Home » News » Opinion » On The Right Path: India's First Foray into Technology Standardisation Is A Welcome Move

On The Right Path: India's First Foray into Technology Standardisation Is A Welcome Move

By: Arjun Gargeyas


Last Updated: December 07, 2022, 15:53 IST

New Delhi, India

Strategic or critical technologies, like 5G and AI, are those for which attention from the highest levels of the state is required to secure national welfare against the interstate competition. (Representational image/Shutterstock)

Strategic or critical technologies, like 5G and AI, are those for which attention from the highest levels of the state is required to secure national welfare against the interstate competition. (Representational image/Shutterstock)

The recent draft document of the Bureau of Indian Standards (BIS) puts the spotlight on the critical issue

The concept of standardisation in technology, especially strategic or critical technologies, involves regulating the technical field. Strategic or critical technologies, like 5G and AI, are those for which attention from the highest levels of the state is required to secure national welfare against the interstate competition. A technical standard serves as a means for governance in a wide range of technologies and their applications. This remains the foremost idea behind setting technical standards. However, recent developments like states using these technical standards as potential geopolitical tools have added a new dimension to the process of technical standard-setting.

Though ‘regulation’ is an overarching term used for government control, standards strike a similar chord for the private sector. Private companies (including the ones supported by states), look to create global frameworks (such as the LTE, which serves as the standard for wireless broadband communication in mobile phones) for advancing breakthroughs in critical, interoperable technologies. This helps companies improve their market access. Standards then serve as a form of interoperability between the technological advancements made by different entities in the market.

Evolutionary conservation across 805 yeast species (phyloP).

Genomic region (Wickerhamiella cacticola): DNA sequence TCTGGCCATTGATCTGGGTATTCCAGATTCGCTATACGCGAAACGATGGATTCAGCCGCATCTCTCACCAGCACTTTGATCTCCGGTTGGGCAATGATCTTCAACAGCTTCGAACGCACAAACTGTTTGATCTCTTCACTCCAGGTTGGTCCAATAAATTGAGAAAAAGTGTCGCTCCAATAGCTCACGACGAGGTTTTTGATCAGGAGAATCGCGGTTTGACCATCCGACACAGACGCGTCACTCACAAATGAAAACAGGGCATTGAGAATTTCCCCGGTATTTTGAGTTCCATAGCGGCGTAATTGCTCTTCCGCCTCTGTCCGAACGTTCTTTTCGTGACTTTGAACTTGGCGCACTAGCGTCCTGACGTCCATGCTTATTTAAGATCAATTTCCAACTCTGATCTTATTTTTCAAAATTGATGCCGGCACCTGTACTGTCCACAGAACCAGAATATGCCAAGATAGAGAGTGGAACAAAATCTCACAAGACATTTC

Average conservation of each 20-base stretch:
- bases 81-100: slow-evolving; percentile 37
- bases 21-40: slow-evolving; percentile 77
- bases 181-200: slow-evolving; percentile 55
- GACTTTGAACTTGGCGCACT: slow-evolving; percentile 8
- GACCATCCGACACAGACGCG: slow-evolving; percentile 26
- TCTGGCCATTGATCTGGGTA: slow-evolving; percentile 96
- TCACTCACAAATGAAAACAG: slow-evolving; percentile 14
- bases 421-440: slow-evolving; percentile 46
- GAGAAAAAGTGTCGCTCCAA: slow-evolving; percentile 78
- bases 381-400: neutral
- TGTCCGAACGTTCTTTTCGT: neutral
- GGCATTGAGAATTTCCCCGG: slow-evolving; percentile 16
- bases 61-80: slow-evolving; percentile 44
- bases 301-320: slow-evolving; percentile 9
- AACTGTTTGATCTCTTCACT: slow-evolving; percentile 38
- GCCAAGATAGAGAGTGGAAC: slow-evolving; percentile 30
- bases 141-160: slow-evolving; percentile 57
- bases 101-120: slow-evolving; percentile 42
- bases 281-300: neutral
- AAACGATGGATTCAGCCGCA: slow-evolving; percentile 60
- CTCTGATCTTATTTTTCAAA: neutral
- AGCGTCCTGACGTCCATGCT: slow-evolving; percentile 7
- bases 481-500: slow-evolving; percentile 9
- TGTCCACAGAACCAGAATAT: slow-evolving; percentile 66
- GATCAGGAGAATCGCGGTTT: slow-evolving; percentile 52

The political push behind standardisation

Considerable investment is required in developing new technologies, such as AI or 5G. Most of these technological advancements have been spearheaded by private companies. In some cases, these companies have enjoyed state support, with some of the funds provided by the state itself, as in the case of China and its telecom giants. Generally, vast amounts of money would have been infused into the system. Therefore, it is in these actors’ interests to leverage the most from any innovation in the technical fields. An international technology standard helps to gain an economic and technological advantage over competitors, forcing the rest to follow a particular way of designing the technology.

However, in recent times, there has been a steady increase in government participation. States are now openly advocating for adopting specific standards as the global ones that would eventually benefit the state itself. A company headquartered in a particular state and owning a global standard in critical technology can influence specific global technology supply chain areas. A state’s ability to obtain technological self-sufficiency in a particular domain is a basis for using international standards to its advantage.

The push by governments in lobbying for a suitable technical standard has effectively made international technology standards a tool of statecraft.

1. Economic impact: The primary goal of influencing the standard-setting process in any specific technology is to reap economic benefits by controlling the global governance mechanism in the field. A technical standard can give the specific company and the state (if it has a role to play in the standard-setting process) intellectual property rights of the specific features or applications related to the technology. Other major technology giants would have to get licences from whoever is setting the standard to use the particular technology and for any further technological innovation in the field. This would make them the forerunners in the field, with all other competitors playing catch-up to their level of innovation.